Academic journal article New Zealand International Review

The Finish: The Killing of Osama Bin Laden

Academic journal article New Zealand International Review

The Finish: The Killing of Osama Bin Laden

Article excerpt

THE FINISH: The Killing of Osama Bin Laden.

Author: Mark Bowden

Published by: Grove Press UK, London, 2012, 266pp, 16.99 [pounds sterling].


In The Finish senior journalist Mark Bowden, with nine books already to his credit, including Blackhawk Down, constructs an engrossing account of how the Obama administration prioritised, strategised, debated, planned, and executed the long-distance assassination of al-Qaeda leader Osama bin Laden. A more informative analysis of the politics of an international manhunt would be hard to find.

Bowden draws on interviews, declassified documents, and other sources to introduce the reader to key actors in the president's entourage and to describe how they interacted as the manhunt unfolded from 2001 to 2011. As vividly as in a detective novel, Bowden sets out how bin Laden was pursued unsuccessfully for eight years, provisionally located in 2010, and targeted successfully in 2011.

Of particular interest to students of US policy-making will be the descriptions of what specific officials, all identified by name and role by Bowden, brought to Obama's search team, and whose views prevailed at key points in what the military called the 'find-fix-fire' sequence. For example, the 28 April 2011 meeting in the Situation Room found State's Hillary Clinton, CIA Director Leon Panetta, and Joint Chiefs Chairman Michael Mullen arguing for a helicopter-borne assault by a SEAL team. Opposed were Vice President Joe Biden, Secretary of Defense Robert Gates and Joint Chiefs Vice Chairman James Cartwright, who favoured a drone-borne missile strike. These three feared another disaster like the botched Tehran Embassy hostage rescue mission in 1979 and the Blackhawk Down fiasco in Mogadishu in 1993. President Obama finally opted for the SEAL assault, but not before presiding over weeks of robust debate on alternate attack scenarios and evaluations of their potential political fallout.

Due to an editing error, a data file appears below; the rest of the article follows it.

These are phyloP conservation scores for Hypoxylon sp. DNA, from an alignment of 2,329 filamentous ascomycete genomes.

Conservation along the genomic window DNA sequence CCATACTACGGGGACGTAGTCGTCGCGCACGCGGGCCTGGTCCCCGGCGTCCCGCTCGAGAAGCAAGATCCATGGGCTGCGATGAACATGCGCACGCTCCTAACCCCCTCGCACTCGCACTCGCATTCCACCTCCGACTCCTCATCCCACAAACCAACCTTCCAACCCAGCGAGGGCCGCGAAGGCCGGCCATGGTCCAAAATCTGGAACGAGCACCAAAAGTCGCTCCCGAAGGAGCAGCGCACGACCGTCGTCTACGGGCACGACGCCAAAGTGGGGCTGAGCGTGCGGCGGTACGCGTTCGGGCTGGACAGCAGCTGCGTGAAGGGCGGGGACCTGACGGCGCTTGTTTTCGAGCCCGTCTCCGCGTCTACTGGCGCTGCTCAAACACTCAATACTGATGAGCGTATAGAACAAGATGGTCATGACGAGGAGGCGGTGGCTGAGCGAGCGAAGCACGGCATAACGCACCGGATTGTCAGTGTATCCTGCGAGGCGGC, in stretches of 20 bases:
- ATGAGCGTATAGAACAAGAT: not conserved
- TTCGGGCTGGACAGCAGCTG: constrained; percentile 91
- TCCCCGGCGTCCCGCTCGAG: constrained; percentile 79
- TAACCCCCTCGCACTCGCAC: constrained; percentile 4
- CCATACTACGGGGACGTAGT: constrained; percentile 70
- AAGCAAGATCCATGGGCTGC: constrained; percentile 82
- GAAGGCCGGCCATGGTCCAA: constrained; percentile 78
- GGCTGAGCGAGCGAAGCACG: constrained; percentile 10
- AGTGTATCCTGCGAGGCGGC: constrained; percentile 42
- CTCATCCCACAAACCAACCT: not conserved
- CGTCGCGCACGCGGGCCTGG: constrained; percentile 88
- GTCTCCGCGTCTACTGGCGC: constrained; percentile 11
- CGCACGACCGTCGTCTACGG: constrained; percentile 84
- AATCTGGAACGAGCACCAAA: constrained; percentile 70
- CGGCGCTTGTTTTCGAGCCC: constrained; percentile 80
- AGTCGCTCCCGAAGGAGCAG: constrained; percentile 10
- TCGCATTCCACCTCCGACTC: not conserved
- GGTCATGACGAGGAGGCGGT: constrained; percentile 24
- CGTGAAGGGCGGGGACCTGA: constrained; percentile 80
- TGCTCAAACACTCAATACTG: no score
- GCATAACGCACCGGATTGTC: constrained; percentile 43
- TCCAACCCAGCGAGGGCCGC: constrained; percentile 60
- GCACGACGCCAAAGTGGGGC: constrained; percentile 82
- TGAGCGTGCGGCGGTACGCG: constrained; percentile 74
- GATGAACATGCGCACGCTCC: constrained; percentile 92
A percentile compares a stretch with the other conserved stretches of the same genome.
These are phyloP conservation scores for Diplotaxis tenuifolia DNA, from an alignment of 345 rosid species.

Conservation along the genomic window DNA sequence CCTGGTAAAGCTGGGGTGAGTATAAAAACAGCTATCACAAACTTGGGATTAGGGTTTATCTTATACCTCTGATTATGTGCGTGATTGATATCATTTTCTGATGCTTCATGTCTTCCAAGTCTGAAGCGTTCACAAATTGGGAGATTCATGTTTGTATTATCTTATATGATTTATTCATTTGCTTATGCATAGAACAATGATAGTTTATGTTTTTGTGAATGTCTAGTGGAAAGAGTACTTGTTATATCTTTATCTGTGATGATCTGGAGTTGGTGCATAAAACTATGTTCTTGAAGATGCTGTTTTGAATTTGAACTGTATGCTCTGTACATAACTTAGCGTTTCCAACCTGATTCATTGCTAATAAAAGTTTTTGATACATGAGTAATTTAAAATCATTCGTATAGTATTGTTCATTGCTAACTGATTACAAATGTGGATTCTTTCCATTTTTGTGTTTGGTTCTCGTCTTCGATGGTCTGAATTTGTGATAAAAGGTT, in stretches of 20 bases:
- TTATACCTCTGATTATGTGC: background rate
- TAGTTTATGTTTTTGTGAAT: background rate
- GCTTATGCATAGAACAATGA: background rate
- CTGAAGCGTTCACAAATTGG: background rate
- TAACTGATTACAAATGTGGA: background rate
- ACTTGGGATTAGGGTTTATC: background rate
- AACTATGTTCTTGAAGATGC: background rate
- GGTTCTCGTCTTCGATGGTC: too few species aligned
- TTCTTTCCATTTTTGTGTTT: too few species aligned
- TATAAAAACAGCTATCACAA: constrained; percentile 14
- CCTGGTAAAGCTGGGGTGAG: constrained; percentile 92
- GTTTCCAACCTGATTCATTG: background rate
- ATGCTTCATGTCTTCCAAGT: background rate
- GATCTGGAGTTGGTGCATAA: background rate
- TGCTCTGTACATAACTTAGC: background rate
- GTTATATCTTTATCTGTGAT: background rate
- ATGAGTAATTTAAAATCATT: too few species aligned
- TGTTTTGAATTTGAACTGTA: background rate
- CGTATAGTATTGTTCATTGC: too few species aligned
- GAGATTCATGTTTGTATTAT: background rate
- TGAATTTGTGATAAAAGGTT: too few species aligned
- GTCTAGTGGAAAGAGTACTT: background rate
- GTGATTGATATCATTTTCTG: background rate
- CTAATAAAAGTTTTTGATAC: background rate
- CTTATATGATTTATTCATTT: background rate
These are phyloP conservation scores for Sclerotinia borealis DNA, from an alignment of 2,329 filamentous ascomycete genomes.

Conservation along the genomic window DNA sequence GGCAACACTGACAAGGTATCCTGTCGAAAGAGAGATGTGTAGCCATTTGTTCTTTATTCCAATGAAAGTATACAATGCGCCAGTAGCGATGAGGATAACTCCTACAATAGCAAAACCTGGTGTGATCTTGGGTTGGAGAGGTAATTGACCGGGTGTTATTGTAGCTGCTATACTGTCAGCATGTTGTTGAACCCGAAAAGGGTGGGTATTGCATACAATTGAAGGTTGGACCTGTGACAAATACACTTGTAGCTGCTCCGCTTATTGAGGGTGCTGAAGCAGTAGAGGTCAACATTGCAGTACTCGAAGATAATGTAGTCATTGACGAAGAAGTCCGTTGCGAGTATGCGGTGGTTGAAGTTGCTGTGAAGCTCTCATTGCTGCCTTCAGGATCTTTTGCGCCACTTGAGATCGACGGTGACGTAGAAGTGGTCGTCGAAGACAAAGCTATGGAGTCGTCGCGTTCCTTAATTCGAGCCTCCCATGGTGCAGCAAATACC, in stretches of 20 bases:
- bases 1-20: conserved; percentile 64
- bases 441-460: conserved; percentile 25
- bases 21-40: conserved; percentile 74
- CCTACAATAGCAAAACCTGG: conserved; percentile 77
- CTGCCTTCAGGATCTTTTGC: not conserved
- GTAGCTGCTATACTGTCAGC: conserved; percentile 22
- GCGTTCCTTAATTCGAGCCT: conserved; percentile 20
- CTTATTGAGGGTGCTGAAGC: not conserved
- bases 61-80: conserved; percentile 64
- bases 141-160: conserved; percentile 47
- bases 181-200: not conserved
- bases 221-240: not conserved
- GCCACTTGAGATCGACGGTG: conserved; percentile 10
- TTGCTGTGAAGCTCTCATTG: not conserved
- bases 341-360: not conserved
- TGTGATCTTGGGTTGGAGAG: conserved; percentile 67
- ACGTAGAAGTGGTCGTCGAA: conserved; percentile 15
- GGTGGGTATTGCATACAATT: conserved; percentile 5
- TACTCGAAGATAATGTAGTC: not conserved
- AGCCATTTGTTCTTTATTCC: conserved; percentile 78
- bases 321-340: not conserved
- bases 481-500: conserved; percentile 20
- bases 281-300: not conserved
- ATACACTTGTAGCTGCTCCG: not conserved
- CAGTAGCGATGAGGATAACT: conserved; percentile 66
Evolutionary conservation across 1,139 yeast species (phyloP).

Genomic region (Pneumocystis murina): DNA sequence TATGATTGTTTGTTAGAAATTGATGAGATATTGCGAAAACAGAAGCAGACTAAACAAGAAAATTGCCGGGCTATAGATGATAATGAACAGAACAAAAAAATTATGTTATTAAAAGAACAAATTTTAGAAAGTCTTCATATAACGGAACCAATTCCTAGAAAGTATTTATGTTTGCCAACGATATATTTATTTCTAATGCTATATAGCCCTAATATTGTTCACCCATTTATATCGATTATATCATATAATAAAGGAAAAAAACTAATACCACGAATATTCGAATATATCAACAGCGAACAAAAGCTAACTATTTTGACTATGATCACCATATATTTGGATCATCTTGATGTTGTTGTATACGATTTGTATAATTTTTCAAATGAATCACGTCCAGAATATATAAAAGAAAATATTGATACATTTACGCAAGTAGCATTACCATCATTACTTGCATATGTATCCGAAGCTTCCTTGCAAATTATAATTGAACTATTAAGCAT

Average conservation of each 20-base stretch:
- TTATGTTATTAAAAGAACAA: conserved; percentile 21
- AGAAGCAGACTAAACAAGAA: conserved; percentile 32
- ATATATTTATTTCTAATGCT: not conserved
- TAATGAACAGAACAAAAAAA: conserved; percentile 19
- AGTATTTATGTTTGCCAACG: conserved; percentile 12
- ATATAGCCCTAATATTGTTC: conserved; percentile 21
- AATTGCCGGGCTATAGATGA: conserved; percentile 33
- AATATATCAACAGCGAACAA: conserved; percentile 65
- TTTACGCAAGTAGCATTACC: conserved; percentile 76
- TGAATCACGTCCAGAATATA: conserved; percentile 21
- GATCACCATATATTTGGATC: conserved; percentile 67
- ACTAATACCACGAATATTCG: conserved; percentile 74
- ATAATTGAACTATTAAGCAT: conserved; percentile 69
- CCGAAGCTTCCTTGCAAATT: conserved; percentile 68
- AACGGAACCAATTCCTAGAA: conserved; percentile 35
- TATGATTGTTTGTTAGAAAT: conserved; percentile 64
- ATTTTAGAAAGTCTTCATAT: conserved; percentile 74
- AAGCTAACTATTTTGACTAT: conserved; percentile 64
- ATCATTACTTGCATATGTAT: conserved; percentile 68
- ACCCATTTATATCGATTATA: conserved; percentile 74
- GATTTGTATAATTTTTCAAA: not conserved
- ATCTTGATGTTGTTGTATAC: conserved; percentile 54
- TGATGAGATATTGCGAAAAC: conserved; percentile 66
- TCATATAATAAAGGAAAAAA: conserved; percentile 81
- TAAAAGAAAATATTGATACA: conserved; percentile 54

Bowden concludes by dispelling several myths about the assault, including that

* President Bush had neglected the manhunt in favour of the Iraq War (he encouraged both);

* Osama bin Laden was an inactive and irrelevant figure retired in luxury in Abbottabad out of touch with al-Qaeda activists (from his shabby hideout he was ordering attacks to the end);

* Osama bin Laden fought back using his wives as human shields (he died without a weapon in his hands);

* The burial of the body at sea was hasty, unilateral and insensitive (US officials cleared it with Saudi officials and the Navy observed Muslim rituals). …

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